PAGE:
“Catch your child being good,” the experts all say. “Tell them when they did something well.”
Great advice. But how often do we as parents catch ourselves being good? And how often do we actually take time to savor a good moment between us and our not-always adorable children?
It’s hard to remember, to be honest, especially when your child acts out, is defiant, won’t do chores, or yells at you in front of your summer guests as your ferry boat docks on the most populated island in Maine. (Check, check, check, and check.)
But recently my 6-year-old son and I had a near-perfect day. You see, I’d been promising to take Alex to the local water park since, er, last summer, (yes, I know, bad mom). And if that wasn’t enough, we also do a variation of the good behavior chart called the marble jar, and he had saved up enough marbles over the summer to warrant a trip to Splashtown. I knew I had to make good on the deal before school started or lose some serious credibility in the always-keep-your-promises department.
We set off with sunblock and flip flops in hand one afternoon last week and I have to admit that I went with less-than a great attitude — it really was a trip I made out of duty more than anything else. But here’s the thing: it turned into one of those golden moments — you know, the kind of day when everything goes right, when you don’t argue with your child at all, and they actually give you hugs for no reason. To parents of adolescents, let me say that I am under no illusions about this — I know that these elementary school years are short and sweet, and that parents need to absorb every ounce of love and affection they can get in order to survive the crazy, hormone-sloshing ride that is puberty.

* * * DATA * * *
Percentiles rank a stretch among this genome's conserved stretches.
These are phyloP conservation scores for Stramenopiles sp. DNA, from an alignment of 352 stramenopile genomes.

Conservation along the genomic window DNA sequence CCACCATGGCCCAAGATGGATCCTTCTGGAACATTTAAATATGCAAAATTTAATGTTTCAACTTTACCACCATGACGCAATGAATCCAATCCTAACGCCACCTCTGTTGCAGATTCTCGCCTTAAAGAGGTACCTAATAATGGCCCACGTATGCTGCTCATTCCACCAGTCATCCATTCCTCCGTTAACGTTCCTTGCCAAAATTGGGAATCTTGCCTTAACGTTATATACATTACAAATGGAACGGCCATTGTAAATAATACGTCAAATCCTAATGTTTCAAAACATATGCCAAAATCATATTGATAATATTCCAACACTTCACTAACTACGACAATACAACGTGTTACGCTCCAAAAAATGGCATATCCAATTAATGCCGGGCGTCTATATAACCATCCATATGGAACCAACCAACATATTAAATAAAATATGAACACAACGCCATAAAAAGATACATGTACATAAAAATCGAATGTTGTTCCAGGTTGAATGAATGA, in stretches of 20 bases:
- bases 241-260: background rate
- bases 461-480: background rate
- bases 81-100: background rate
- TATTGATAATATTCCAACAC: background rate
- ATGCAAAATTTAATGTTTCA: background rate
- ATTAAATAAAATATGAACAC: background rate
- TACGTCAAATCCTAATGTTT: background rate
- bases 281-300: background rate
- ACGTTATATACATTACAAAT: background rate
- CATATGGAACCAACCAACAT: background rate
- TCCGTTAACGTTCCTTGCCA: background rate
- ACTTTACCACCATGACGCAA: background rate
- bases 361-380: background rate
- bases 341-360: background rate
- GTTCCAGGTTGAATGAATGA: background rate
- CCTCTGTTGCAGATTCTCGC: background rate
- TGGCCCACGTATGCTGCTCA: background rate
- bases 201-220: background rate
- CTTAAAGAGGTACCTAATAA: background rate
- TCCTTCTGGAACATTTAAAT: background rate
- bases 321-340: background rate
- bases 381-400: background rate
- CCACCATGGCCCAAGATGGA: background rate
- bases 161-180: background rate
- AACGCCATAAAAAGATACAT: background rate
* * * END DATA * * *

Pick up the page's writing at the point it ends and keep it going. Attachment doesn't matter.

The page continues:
In fact, to really underline this fact, I had a conversation with my friend (also the parent of a twelve-year-old) right before we left for the water park.
“Jack’s not talking to me,” she said with a sigh. “He wouldn’t do his chores so I took his iPod away. Now he won’t even look at me. Enjoy every minute with your 6 year old — it goes fast.”
With her wise words in mind, we left for the park. And it really was a magical day, full of big, toothy kid grins and spontaneous hugs from my son. Moms of teenagers looked at us wistfully and smiled in recognition. I smiled back, nodding — I know what’s in store, I wanted to say, but for right now, my 6 year old thinks I’m the best thing since snow cones, and I’m going to soak up every last drop of affection.
As we pulled out of the parking lot at the end of the day, a sleepy voice piped up from the back seat — and I got one of the best unsolicited compliments from my son ever: “Thanks for taking me to the water park, Mommy. You’re the best mommy in the world!”
My son had the wisdom to catch me being good. And you know what? It felt like heaven.